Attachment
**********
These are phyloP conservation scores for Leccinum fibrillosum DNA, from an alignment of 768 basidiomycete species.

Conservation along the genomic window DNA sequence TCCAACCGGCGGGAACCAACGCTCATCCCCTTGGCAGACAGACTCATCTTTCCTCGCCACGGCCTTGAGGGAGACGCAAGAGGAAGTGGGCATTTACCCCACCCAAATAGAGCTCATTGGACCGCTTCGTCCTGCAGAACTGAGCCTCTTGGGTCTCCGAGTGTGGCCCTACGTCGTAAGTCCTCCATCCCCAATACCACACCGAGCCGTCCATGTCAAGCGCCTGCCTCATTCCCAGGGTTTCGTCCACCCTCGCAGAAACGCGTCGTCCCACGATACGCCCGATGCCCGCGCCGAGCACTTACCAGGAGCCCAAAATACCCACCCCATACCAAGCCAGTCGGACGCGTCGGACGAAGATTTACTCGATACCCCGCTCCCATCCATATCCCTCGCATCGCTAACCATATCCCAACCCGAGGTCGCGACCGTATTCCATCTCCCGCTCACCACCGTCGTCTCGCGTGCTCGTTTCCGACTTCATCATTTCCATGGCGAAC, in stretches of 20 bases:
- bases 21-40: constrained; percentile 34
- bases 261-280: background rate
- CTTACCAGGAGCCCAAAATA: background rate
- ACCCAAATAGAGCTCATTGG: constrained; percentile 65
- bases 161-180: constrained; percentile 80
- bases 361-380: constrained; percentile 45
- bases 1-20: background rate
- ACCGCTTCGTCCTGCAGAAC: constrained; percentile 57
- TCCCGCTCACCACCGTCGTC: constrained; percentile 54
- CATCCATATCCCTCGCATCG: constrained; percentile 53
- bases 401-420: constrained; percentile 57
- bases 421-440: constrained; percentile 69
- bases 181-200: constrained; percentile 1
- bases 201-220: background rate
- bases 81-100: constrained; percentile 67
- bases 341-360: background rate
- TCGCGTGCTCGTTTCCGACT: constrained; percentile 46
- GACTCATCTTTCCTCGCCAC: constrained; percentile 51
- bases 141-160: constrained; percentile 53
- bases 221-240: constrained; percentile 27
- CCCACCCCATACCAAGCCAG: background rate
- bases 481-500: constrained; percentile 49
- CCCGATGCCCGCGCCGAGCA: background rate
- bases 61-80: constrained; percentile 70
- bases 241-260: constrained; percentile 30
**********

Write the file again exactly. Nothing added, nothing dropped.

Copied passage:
These are phyloP conservation scores for Leccinum fibrillosum DNA, from an alignment of 768 basidiomycete species.

Conservation along the genomic window DNA sequence TCCAACCGGCGGGAACCAACGCTCATCCCCTTGGCAGACAGACTCATCTTTCCTCGCCACGGCCTTGAGGGAGACGCAAGAGGAAGTGGGCATTTACCCCACCCAAATAGAGCTCATTGGACCGCTTCGTCCTGCAGAACTGAGCCTCTTGGGTCTCCGAGTGTGGCCCTACGTCGTAAGTCCTCCATCCCCAATACCACACCGAGCCGTCCATGTCAAGCGCCTGCCTCATTCCCAGGGTTTCGTCCACCCTCGCAGAAACGCGTCGTCCCACGATACGCCCGATGCCCGCGCCGAGCACTTACCAGGAGCCCAAAATACCCACCCCATACCAAGCCAGTCGGACGCGTCGGACGAAGATTTACTCGATACCCCGCTCCCATCCATATCCCTCGCATCGCTAACCATATCCCAACCCGAGGTCGCGACCGTATTCCATCTCCCGCTCACCACCGTCGTCTCGCGTGCTCGTTTCCGACTTCATCATTTCCATGGCGAAC, in stretches of 20 bases:
- bases 21-40: constrained; percentile 34
- bases 261-280: background rate
- CTTACCAGGAGCCCAAAATA: background rate
- ACCCAAATAGAGCTCATTGG: constrained; percentile 65
- bases 161-180: constrained; percentile 80
- bases 361-380: constrained; percentile 45
- bases 1-20: background rate
- ACCGCTTCGTCCTGCAGAAC: constrained; percentile 57
- TCCCGCTCACCACCGTCGTC: constrained; percentile 54
- CATCCATATCCCTCGCATCG: constrained; percentile 53
- bases 401-420: constrained; percentile 57
- bases 421-440: constrained; percentile 69
- bases 181-200: constrained; percentile 1
- bases 201-220: background rate
- bases 81-100: constrained; percentile 67
- bases 341-360: background rate
- TCGCGTGCTCGTTTCCGACT: constrained; percentile 46
- GACTCATCTTTCCTCGCCAC: constrained; percentile 51
- bases 141-160: constrained; percentile 53
- bases 221-240: constrained; percentile 27
- CCCACCCCATACCAAGCCAG: background rate
- bases 481-500: constrained; percentile 49
- CCCGATGCCCGCGCCGAGCA: background rate
- bases 61-80: constrained; percentile 70
- bases 241-260: constrained; percentile 30